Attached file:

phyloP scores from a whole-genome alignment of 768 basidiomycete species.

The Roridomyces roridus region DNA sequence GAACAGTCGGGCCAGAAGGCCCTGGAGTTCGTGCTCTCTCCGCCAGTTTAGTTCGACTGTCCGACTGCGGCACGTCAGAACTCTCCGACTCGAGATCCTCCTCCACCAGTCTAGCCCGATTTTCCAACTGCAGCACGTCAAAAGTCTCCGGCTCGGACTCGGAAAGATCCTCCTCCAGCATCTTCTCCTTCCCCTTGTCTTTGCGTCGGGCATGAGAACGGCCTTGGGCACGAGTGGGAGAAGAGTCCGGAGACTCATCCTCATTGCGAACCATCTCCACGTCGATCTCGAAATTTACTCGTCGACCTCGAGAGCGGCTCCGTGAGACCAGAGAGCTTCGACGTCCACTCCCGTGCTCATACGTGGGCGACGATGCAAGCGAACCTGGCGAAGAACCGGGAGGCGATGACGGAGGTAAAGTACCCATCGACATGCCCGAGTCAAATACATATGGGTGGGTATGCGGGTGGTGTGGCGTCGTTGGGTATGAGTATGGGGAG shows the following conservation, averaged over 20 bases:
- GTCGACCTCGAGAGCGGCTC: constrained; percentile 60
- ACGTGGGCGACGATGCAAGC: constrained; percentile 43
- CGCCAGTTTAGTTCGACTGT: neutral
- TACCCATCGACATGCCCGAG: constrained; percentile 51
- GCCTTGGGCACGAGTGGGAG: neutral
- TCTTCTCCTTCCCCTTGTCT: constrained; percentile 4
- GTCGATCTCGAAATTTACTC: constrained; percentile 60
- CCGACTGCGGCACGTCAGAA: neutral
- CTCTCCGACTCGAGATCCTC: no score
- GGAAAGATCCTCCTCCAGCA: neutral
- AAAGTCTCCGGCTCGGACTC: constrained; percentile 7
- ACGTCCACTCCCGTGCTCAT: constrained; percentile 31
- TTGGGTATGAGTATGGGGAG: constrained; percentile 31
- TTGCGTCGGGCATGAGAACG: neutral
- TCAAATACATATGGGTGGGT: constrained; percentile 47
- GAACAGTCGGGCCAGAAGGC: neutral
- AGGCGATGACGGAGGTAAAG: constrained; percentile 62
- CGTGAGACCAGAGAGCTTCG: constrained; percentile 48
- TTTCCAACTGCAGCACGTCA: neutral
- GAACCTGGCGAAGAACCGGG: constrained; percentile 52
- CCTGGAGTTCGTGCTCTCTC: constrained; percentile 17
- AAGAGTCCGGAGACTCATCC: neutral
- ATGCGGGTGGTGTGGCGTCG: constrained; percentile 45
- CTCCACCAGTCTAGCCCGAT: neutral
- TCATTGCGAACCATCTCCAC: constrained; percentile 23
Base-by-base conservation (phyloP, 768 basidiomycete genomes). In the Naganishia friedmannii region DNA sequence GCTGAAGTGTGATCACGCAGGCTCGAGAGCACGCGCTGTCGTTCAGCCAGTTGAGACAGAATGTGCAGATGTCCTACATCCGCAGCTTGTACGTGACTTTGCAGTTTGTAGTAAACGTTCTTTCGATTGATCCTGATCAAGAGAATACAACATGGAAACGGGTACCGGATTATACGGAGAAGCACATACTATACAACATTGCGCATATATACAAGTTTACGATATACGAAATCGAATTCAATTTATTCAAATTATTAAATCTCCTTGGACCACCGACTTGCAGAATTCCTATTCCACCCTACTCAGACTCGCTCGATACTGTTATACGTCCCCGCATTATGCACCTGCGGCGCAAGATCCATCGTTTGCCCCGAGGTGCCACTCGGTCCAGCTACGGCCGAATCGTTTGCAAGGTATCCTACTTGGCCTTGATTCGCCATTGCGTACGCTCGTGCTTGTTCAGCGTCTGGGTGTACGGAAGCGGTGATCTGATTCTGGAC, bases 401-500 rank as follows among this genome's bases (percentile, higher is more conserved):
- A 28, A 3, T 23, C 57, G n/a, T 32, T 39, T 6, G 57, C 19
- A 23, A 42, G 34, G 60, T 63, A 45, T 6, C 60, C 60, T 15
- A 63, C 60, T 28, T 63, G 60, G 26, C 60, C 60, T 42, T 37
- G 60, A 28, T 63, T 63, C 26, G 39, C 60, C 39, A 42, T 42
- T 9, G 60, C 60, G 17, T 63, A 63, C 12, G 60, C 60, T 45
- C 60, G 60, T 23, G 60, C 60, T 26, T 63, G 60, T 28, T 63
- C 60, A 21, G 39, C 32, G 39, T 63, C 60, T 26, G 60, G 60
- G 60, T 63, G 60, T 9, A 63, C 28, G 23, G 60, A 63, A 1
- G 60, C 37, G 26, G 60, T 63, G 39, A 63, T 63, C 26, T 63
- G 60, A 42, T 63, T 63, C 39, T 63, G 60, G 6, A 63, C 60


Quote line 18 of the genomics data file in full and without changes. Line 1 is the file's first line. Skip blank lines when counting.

- GAACAGTCGGGCCAGAAGGC: neutral